I entered a chapter of my current WIP, KEEPER OF SHADOWS, in a contest sponsored by Freshly Squeezed Reads. Part of the contest process included a live online critique of your work by actual teenage readers, with strong teenage opinions that weren’t always what an author would want to hear. I was terrified. Like night before the SAT’s and I haven’t studied at all kind of terrified. I was laying a piece of myself on a platter for someone half way across the world to chop into tiny pieces and display on the unforgiving internet. Yup, I was practically shaking.
Now I’ve been critiqued before. Several times. Some critiques go well some not so much, but you learn a few things, pick yourself back up, and keep going. But this felt different. This wasn’t a group of other writers who were in the middle of the same slog as me. These were readers -- a target audience of strangers who didn’t know me enough to care if they broke my heart or katana sliced my dignity and resolve. In the end, this was a group of people that I as a writer rely on to open their minds to my stories and hopefully their wallets to buy my books so I can keep going.
With breath firmly hitched in my throat, I sat in front of my computer as I watched my work get reviewed and you know what – it was okay. Fortunately for me, my piece was well received and I gained some good feedback to help me make the work better. But the thing I didn’t expect was how much watching the critique reminded me of being a teenager. Of being that kid who ate through books then searched for the next one to see what new worlds and characters were out there. It reminded me that as much as I love to write, one of the main reasons I wanted to be a writer was to one day fascinate someone the way my favorite writers fascinated me. And I can tell you, watching a reader quote lines from your work is probably the coolest feeling in the world.
If you are interested in seeing the critique session you can find it at www.freshlysqueezedreads.com . I’ve also included tweets of some comments I received on my work below, in case you’re interested ;)
So what authors inspire you?
Hello all! I hope that everyone has had a great start to 2015. I haven't been blogging much as I have been busy getting words on the page, but today I decided to crawl out from under my rock.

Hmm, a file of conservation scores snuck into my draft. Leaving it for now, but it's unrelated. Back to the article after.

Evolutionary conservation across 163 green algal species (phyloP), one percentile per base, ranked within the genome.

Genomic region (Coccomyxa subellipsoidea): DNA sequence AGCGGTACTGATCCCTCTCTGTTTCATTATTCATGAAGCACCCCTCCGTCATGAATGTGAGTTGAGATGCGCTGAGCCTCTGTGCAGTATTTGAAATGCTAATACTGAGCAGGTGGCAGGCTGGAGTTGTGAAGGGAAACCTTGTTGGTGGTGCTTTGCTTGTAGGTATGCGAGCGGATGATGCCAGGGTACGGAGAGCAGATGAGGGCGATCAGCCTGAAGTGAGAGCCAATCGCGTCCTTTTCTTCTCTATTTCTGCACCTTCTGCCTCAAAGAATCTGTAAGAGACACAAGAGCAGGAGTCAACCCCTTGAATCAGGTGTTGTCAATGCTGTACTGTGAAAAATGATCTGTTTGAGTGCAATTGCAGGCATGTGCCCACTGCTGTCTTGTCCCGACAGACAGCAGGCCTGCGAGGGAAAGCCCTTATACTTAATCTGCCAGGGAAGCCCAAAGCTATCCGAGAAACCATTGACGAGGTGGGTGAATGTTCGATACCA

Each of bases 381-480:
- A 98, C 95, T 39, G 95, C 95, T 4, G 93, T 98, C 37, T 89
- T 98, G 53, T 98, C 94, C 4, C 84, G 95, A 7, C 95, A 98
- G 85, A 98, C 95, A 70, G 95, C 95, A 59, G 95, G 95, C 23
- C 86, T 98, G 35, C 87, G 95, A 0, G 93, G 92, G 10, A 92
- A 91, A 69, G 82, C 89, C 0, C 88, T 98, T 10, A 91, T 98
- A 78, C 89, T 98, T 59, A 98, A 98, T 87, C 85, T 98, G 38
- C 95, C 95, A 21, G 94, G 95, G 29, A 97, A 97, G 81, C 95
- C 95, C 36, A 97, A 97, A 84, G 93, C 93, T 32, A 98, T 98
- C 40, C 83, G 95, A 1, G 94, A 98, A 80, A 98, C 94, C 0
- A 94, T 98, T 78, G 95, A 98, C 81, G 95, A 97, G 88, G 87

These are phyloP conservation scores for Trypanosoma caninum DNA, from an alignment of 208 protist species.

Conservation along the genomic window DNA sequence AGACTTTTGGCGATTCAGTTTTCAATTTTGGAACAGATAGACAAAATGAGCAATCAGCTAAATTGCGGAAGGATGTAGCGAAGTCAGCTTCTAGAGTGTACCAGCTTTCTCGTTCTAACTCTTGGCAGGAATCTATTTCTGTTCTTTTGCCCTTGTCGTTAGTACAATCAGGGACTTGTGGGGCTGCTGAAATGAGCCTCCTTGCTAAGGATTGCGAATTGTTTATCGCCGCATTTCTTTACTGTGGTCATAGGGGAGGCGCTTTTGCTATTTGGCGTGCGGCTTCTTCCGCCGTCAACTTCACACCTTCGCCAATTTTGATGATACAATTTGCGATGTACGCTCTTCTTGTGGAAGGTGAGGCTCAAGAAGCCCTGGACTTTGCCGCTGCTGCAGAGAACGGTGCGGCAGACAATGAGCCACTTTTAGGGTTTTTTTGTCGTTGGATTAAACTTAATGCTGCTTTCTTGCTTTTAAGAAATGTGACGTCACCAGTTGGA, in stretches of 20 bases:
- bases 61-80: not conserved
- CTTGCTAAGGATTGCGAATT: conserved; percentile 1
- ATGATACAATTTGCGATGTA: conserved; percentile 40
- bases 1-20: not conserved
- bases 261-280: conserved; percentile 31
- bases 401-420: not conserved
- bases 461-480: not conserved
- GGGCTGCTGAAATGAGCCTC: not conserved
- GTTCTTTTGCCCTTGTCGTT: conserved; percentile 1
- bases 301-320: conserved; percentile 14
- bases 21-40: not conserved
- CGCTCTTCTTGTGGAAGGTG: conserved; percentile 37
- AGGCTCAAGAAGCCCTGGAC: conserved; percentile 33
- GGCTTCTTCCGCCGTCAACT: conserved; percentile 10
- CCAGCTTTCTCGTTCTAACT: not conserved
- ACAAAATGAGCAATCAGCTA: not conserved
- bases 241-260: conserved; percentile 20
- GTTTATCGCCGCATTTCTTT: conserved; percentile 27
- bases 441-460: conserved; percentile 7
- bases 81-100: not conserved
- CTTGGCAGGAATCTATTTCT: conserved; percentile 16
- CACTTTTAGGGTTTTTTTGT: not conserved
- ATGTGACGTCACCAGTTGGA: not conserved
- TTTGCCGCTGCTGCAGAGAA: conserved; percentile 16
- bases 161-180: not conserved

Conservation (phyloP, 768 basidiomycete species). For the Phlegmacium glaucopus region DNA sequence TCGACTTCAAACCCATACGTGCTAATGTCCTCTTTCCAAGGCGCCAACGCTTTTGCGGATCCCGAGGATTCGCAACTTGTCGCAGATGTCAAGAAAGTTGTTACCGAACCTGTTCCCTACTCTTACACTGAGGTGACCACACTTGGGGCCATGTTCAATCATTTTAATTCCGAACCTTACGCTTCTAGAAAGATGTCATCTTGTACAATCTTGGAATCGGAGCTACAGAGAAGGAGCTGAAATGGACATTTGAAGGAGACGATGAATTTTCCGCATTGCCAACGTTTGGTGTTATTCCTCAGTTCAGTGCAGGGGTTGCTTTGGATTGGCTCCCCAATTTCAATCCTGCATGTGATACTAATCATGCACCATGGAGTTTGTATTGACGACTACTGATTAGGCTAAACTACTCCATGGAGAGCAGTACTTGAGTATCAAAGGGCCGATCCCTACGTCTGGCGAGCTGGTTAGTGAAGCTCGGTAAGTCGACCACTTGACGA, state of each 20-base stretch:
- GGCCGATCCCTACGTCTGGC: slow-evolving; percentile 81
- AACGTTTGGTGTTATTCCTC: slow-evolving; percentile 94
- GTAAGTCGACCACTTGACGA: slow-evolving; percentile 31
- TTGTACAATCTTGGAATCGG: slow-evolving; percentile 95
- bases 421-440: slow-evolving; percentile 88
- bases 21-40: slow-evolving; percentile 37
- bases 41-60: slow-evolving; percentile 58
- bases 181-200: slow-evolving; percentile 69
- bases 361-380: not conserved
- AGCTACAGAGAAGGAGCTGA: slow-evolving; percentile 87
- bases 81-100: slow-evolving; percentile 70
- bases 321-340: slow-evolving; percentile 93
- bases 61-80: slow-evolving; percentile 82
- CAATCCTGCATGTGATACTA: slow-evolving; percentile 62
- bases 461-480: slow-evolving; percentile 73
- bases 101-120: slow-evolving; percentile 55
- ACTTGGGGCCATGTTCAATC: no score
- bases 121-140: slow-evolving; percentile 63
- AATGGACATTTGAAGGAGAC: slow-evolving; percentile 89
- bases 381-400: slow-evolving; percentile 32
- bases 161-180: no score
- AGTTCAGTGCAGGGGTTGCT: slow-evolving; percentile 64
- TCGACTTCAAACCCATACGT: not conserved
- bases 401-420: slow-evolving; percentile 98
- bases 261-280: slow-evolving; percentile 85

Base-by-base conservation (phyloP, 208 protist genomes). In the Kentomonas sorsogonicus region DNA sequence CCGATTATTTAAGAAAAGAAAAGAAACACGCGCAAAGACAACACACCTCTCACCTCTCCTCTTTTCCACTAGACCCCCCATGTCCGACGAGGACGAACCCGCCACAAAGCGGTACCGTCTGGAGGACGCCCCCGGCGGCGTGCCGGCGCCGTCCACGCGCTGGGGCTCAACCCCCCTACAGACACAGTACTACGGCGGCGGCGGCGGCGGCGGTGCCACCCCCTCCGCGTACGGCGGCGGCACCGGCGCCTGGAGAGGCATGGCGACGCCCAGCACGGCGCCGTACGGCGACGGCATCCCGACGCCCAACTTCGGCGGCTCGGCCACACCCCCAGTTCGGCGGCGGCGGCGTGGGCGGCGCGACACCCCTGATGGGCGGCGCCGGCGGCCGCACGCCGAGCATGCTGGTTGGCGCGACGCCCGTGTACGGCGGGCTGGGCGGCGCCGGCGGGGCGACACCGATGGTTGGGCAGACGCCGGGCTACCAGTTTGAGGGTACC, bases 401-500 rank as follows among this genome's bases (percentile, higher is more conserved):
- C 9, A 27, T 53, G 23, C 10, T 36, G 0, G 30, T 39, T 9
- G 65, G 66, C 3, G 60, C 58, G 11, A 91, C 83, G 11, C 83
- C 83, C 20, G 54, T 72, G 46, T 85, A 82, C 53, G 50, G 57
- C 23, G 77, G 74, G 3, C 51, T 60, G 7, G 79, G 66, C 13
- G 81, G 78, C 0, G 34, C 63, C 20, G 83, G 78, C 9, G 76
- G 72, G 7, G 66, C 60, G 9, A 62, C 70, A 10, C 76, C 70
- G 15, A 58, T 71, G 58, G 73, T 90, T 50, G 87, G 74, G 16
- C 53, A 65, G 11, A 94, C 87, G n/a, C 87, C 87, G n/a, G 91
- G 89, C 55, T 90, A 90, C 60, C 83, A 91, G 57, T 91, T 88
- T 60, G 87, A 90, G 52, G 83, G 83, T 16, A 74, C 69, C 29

Today I really needed a jolt of something. I've been plodding along on my novel Keeper of Shadows and the honeymoon stage is clearly over. The real hard work has begun and sometimes it's harder to get my brain moving when I'm stuck. Then I came along a blog post called OF WRITING AND A FEAR OF FAILURE at https://livelovereadya.wordpress.com
The post asked it's readers about what inspires them. It really made me think about why I do what I do. Why I push through the doldrums of a novel with no guarantee that it will be readable once I get through to the other side. I thought about it and this is what I said:
I write because I don’t know what I would do without it. It’s like the first time I got a cellphone. At first it was this cool thing I used once in a while, but after about a month I would attack someone with a butter knife on a dime if they even joked about taking it away from me. Writing is the one thing that I do that is just for me. I can take it anywhere. I can write anything. I can hit the delete key and start over and make my historical romance into a sci-fi horror space opera then break it down and build it back up again. I can make the voices in my head (character voices, nothing clinical – I hope) into real people with feelings and wants and needs. I can let them win or make them cry in the fetal position in a distant corner of hell. So … I guess you can say my writing inspiration comes from the thought that anything is possible as long as I’m willing to pick up a pen.